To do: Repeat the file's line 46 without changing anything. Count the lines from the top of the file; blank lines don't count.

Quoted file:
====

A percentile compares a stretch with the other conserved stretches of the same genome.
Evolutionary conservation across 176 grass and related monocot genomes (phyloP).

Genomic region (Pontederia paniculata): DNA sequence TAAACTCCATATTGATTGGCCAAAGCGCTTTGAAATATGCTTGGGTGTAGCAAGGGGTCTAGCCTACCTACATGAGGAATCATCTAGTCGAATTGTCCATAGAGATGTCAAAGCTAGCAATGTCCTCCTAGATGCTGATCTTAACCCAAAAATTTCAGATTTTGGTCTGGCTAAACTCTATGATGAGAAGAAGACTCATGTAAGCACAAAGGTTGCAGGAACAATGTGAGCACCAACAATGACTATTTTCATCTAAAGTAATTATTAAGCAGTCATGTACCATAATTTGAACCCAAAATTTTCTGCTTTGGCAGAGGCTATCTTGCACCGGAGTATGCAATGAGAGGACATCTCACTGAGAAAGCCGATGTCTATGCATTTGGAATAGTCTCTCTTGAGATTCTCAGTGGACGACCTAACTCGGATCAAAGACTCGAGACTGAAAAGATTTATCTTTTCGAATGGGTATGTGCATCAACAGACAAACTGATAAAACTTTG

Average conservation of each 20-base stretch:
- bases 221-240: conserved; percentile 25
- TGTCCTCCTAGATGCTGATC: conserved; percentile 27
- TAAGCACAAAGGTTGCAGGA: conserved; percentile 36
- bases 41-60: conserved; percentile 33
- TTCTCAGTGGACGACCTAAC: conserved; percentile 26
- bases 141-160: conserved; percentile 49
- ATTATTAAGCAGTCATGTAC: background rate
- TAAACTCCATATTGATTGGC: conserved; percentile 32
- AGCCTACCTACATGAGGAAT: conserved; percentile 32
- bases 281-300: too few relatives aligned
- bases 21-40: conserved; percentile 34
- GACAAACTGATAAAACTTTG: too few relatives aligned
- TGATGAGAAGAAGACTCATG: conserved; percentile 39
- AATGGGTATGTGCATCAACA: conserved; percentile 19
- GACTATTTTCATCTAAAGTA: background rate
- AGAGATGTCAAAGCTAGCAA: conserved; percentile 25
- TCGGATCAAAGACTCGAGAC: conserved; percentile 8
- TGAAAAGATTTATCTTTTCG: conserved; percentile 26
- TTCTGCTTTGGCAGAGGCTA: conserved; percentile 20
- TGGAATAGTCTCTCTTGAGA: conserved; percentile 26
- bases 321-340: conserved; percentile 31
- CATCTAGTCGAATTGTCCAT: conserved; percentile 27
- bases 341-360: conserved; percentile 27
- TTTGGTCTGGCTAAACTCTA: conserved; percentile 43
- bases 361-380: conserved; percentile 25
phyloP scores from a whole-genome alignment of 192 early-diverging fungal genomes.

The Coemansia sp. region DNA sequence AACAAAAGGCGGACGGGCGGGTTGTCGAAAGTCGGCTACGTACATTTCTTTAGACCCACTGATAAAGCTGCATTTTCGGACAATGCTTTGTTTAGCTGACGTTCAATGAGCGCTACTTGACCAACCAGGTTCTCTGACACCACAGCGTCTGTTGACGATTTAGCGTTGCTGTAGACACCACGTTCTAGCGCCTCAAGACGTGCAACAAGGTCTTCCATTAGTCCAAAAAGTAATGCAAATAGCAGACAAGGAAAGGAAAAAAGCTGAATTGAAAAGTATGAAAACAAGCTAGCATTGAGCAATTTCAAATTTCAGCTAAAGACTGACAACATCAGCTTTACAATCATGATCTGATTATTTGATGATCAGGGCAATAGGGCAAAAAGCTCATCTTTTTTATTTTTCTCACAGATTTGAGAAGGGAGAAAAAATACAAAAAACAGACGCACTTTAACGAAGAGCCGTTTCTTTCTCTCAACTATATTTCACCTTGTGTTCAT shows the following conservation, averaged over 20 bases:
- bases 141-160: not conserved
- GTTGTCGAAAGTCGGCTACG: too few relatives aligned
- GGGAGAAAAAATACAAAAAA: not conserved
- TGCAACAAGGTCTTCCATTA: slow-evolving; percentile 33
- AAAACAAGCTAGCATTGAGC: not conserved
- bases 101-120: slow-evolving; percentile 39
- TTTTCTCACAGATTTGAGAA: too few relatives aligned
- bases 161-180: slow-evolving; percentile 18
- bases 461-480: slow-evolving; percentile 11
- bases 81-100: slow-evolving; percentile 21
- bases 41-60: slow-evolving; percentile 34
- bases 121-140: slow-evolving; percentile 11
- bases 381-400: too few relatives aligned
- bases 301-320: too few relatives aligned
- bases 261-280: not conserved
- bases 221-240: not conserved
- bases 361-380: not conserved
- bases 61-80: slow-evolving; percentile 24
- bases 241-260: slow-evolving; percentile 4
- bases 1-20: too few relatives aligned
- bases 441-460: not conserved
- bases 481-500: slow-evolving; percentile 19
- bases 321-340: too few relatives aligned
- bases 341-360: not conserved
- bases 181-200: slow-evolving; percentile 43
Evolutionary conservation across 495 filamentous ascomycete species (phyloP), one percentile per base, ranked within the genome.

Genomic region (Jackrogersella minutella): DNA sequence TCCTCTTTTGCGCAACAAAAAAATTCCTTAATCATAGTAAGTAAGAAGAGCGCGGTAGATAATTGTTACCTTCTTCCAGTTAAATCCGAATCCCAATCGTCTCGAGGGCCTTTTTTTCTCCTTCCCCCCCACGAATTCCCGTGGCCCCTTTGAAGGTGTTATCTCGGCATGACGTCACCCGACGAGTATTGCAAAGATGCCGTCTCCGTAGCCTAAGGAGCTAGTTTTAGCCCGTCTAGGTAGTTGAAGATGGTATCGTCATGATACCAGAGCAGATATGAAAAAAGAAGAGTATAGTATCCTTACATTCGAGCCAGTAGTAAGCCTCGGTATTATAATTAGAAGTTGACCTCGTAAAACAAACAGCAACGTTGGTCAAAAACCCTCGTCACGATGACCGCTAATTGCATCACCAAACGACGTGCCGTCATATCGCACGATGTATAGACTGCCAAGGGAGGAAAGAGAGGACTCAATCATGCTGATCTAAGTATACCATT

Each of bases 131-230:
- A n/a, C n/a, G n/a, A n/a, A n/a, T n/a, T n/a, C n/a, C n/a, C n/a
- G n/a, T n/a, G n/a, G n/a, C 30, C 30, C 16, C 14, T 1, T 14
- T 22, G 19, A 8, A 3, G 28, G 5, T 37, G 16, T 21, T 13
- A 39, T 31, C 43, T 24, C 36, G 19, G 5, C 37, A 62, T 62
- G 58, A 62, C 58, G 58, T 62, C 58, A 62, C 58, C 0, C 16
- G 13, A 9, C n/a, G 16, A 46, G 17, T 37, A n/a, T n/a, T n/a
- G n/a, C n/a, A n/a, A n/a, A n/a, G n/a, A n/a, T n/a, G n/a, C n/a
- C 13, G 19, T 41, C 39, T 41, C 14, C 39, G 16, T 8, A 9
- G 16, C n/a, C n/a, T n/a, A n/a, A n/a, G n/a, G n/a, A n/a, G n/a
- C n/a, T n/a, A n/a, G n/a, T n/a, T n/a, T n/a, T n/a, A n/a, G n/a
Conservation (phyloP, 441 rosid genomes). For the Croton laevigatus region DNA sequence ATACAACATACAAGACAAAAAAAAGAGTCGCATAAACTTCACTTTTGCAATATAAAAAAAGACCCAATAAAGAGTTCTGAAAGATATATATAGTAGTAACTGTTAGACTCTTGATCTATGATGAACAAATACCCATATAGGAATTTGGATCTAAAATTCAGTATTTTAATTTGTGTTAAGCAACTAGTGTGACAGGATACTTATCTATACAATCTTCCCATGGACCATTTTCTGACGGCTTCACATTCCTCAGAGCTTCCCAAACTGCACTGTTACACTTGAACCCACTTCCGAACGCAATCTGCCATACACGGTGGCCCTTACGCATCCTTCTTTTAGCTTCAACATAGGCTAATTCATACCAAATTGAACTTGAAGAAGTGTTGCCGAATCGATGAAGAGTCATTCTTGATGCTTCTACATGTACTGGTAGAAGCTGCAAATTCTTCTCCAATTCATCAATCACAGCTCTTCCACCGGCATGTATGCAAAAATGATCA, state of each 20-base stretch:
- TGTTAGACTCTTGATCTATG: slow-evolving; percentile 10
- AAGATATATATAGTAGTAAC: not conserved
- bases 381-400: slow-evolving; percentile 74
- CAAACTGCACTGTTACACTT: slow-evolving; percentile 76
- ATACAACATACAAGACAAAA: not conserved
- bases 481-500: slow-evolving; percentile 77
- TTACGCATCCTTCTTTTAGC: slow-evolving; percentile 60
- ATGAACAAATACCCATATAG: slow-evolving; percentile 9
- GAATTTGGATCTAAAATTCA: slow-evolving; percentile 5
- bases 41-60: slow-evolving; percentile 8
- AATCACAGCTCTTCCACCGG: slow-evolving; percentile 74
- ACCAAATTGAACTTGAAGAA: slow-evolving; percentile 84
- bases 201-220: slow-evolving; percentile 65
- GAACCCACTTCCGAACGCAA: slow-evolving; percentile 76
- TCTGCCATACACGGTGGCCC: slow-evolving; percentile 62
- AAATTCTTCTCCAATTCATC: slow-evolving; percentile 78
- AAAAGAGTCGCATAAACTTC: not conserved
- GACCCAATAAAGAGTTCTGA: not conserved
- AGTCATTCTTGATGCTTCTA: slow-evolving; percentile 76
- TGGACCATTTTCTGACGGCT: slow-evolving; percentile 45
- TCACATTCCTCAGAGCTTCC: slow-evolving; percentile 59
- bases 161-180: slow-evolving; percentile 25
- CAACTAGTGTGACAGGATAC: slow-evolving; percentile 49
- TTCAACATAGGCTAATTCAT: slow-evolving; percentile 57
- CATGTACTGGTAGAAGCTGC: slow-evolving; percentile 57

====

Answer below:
- bases 261-280: not conserved